For Toronto FC captain Steven Caldwell, TFC’s Canadian Championship semifinal matchup against the Vancouver Whitecaps doesn’t only represent his first opportunity to represent the Reds in a Cup tournament, it also represents an opportunity to face off against some close friends from across the pond.
That said, the 33 year old central defender’s also expects the two leg series to be anything but friendly.
“The Whitecaps head coach, Carl Robinson, is one of my best friends in football,” Caldwell told RedNation. “I played with him at Sunderland and I speak to him every few days. Andy O’Brien was at Newcastle as well, so they are a team in which I know a lot of the guys pretty well, which is kind of unusual for me in this league.”
“I expect a fight from Vancouver and a good organized side,” Caldwell added. “Carl was an excellent player who read the game well and who was very measured in how he approached football. I’m pretty sure that his team will be the same and they will pass the ball like a confident side. They have certainly got some great young players and experienced players as well. Hopefully we can get one over on them.”
While the Stirling, Scotland native is most familiar with the elder statesmen with the Whitecaps, the TFC defender did admit that he and his teammates will have to be ready for the young speed demons on Vancouver’s roster.
Asked how he might need to adjust his game to contend with the blistering pace of Whitecaps attackers such as Darren Mattocks, Kekuta Manneh and Erik Hurtado, Caldwell was plain in explaining that he does not expect to alter his approach drastically for Vancouver’s roster.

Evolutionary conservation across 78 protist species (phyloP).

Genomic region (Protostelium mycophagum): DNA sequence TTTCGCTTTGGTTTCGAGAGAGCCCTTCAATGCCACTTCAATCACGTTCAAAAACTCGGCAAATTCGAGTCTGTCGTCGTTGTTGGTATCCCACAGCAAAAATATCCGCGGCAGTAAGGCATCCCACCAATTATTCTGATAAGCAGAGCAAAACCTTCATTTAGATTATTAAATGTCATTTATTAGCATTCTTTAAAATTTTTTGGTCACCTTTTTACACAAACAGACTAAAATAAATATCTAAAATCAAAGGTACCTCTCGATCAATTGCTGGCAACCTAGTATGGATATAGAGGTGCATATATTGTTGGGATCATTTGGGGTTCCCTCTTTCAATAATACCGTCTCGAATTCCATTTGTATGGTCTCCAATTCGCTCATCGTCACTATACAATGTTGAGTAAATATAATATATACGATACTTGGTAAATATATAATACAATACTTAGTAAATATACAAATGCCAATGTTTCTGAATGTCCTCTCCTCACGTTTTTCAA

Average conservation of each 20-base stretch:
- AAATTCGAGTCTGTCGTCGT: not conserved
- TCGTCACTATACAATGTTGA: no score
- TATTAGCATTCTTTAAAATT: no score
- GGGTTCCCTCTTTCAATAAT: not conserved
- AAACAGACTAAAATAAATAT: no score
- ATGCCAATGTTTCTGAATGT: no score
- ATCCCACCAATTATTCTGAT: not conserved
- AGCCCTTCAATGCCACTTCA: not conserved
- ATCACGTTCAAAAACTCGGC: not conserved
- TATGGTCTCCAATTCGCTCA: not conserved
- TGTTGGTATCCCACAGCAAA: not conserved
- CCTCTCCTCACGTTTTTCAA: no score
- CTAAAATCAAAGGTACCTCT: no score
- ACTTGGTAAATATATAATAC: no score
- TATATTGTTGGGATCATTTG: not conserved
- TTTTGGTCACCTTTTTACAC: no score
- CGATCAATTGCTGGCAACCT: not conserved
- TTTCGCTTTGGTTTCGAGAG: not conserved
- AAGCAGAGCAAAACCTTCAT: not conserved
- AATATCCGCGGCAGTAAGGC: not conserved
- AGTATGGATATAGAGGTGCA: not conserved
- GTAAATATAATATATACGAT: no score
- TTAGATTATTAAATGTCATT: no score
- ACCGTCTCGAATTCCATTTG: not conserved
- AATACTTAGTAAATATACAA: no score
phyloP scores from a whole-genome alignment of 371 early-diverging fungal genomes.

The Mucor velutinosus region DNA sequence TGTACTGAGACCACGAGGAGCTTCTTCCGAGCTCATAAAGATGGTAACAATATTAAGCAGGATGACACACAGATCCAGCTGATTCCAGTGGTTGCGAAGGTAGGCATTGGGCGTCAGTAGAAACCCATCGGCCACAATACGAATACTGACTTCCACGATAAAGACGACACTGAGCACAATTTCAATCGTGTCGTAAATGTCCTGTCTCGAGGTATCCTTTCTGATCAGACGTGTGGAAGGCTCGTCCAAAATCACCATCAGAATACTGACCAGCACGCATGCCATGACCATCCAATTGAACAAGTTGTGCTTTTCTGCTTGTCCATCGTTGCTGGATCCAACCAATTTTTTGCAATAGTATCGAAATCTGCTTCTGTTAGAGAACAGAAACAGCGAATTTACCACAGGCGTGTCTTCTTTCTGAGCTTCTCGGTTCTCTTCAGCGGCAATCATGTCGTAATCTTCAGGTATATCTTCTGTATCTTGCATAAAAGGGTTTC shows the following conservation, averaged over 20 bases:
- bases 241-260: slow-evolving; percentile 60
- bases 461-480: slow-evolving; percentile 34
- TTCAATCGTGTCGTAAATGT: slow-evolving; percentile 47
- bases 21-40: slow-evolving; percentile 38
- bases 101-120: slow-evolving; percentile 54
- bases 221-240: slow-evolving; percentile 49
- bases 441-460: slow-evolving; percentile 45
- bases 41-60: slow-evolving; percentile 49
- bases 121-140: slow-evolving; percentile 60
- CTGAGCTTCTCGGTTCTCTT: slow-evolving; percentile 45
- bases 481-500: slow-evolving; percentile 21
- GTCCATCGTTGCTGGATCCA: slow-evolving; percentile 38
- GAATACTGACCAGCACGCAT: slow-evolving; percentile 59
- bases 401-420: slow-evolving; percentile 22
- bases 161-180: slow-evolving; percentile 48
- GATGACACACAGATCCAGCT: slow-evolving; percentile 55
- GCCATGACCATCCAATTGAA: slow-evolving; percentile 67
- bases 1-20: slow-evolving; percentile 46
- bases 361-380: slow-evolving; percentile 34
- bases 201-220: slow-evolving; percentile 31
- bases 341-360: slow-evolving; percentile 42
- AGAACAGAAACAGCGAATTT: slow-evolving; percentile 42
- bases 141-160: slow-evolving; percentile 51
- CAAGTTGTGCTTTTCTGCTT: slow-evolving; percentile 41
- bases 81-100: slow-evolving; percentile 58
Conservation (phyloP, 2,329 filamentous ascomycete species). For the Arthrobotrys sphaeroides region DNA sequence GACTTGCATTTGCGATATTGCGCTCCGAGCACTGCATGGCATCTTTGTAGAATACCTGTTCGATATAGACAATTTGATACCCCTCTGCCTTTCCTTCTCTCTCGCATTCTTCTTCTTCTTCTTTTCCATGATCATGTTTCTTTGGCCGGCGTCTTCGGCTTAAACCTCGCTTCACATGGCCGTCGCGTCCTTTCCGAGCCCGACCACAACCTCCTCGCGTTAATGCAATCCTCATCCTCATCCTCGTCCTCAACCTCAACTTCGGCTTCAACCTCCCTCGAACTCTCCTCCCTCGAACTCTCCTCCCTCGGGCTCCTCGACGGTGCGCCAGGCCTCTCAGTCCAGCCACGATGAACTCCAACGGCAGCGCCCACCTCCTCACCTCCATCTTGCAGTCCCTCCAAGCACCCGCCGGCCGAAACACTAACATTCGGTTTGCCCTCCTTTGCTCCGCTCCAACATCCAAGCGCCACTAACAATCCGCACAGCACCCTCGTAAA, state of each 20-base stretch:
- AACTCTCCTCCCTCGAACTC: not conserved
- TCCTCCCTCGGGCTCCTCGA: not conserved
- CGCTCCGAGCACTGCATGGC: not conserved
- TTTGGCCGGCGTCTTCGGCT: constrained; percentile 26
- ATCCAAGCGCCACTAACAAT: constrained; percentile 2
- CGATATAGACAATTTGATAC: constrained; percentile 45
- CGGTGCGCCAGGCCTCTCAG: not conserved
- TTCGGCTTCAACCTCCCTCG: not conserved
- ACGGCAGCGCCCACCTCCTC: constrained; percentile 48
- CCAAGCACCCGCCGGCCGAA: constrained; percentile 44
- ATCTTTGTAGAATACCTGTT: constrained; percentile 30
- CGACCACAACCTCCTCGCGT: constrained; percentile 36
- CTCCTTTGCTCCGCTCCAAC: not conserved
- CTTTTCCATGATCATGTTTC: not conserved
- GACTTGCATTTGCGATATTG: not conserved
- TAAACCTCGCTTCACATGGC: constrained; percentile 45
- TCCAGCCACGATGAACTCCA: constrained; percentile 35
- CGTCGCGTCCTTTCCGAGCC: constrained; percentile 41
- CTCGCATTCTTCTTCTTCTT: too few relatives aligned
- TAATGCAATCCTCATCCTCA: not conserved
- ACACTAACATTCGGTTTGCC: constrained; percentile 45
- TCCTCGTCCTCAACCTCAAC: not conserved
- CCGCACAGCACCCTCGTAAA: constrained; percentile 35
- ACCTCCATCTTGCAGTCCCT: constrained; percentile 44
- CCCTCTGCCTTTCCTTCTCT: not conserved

“It is probably every game in my career that I have to approach it against forwards that are quicker than I am,” Caldwell explained. “Most guys are quicker than me, so it is about being experienced and reading the game and understanding when they will be running in behind and cutting the space down. Pressure on the ball is also important. If we can get the heads down on the guys who are playing the ball, then they won’t be able to pick out passes and get it forward to them. We’ll be fine and we’ll be ready for that challenge.”
Even with TFC entering the tournament fresh off a three game losing streak in league competition, the veteran of English football does not feel that his team will be starting Wednesday’s match in especially poor form.
“We don’t feel we deserve to have lost three games in a row, but that’s sometimes the way football goes,” Caldwell said. “We played well against Colorado and unfortunately they scored on the one chance that they had. Against Dallas we felt like we could have got the draw. And against New England Gilberto had a great header and the keeper made a great save and it hit the post. It just one of those little spells.”
Ultimately, more than anything else, Caldwell sees Wednesday’s fixture as one in which Toronto absolutely have to translate their positive play into tangible results while playing on their home pitch at BMO Field.
“We have to be mentally tough and ready to work hard and to be better,” Caldwell added. “We need to be ready to give our fans something to shout about. They deserve it. We are bitterly disappointed for ourselves and for them about how we have done in these last few games. We have to get back on track.”